Yet even through the days of the president’s candidacy and on through his administration’s memo last week, neither his uninspired words nor those of his staff could actually so much as graze the curb of the street that my peers and I stand on, let alone graze us, for they are words made for televisions which our generation turned off years ago for have nothing to do with the air’s we’re concerned with in our day to day mechanisms of survival. It is the histories on which such statements are built that do and have had a lasting impact on our communities, however. Jeff Sessions looks to be John Wayne in the 21st century, but this time the natives are gang members.

It is a central concern of this writing that in the city of Los Angeles in the 21st century, many of the natives of the neighborhoods here are so-called ‘gang members’, who have made life through the intersections of their barrios daily and over decades, but who now find themselves increasingly cornered by an enemy of far greater proportions than any other clique in the process that is the gentrification of la vecindad with the influx of middle-class types who’ve never encountered people like them before. And to be clear: I am not implying that the youth whose passing this writing discusses was any kind of ‘gang member’, although he may have been perceived as such, but that in occupying a space in this neighborhood the youth was part of an environment which for decades has been considered ‘less than’ worthy of many of The City officials’ time and concern, if not only worthy of contempt by many of the city’s police forces. I am also not implying that the newcomers of the neighborhood see la vecindad in this diminished light, but I do believe it’s important that they be aware of how this has been the case for our communities here since before World War II.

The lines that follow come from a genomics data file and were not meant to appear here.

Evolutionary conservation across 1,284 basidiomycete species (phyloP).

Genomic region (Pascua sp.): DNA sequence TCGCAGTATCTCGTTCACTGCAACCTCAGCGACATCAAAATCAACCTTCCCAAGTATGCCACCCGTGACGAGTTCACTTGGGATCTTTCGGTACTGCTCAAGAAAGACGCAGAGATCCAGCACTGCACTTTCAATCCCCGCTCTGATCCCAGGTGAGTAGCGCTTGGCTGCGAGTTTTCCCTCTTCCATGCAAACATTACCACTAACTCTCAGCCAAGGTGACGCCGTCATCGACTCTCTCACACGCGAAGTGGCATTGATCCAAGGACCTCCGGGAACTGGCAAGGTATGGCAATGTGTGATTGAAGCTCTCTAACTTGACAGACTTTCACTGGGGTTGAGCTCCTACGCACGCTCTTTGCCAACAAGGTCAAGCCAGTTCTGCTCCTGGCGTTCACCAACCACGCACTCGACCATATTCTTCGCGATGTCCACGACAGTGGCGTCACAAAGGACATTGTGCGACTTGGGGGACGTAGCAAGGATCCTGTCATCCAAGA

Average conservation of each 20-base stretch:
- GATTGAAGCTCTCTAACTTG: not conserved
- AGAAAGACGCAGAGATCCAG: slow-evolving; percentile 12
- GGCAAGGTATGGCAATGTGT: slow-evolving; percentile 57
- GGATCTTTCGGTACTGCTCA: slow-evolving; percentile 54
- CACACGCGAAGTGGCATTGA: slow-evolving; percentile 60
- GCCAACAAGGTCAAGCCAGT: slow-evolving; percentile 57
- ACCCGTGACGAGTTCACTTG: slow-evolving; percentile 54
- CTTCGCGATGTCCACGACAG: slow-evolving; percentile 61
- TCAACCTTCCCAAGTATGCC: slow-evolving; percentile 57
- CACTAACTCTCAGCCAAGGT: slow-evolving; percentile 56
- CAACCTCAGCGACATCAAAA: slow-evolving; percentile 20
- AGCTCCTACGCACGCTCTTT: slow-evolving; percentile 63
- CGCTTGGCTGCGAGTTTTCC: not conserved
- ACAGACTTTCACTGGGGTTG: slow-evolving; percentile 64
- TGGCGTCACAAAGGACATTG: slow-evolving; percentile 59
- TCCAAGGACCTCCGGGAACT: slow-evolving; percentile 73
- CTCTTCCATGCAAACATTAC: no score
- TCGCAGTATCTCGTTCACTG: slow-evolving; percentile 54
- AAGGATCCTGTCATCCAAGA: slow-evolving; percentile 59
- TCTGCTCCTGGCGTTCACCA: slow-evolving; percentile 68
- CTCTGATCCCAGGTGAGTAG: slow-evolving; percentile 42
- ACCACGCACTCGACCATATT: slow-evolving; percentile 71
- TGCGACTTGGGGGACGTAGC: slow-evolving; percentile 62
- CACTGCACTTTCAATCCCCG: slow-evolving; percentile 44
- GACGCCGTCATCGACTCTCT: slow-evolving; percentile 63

As with the freeways in the 1950s, the redevelopment of the neighborhood by means of its gentrification happened quickly, that is, in our perception of it, and with such normalization from the city’s leadership that it can be difficult to understand or interpret altogether, but because it’s taking place at the same time that the hordes of data described at the beginning of this writing filter through so many of our screens, one sentiment seems to make perfect sense in it all:

fuck them.

In a recent essay for The Atlantic on the increasing inequality characterizing America, writer Matthew Stewart reflects on just why people might feel so much resentment towards his class, which is upper ‘middle-class’ and overwhelmingly white. This is also known as The New Aristocracy:

“We live in safer neighborhoods, go to better schools, have shorter commutes, receive higher-quality health care, and, when circumstances require, serve time in better prisons. We also have more friends—the kind of friends who will introduce us to new clients or line up great internships for our kids.”

It has circulated throughout the neighborhood that the shooter who took the life of the youth referred to in this writing was a white man acting in self-defense. It’s a damning circumstance to consider under the context, but one can see how the color of a man’s skin when he takes the life of another ultimately changes nothing about how the latter’s loss will be felt.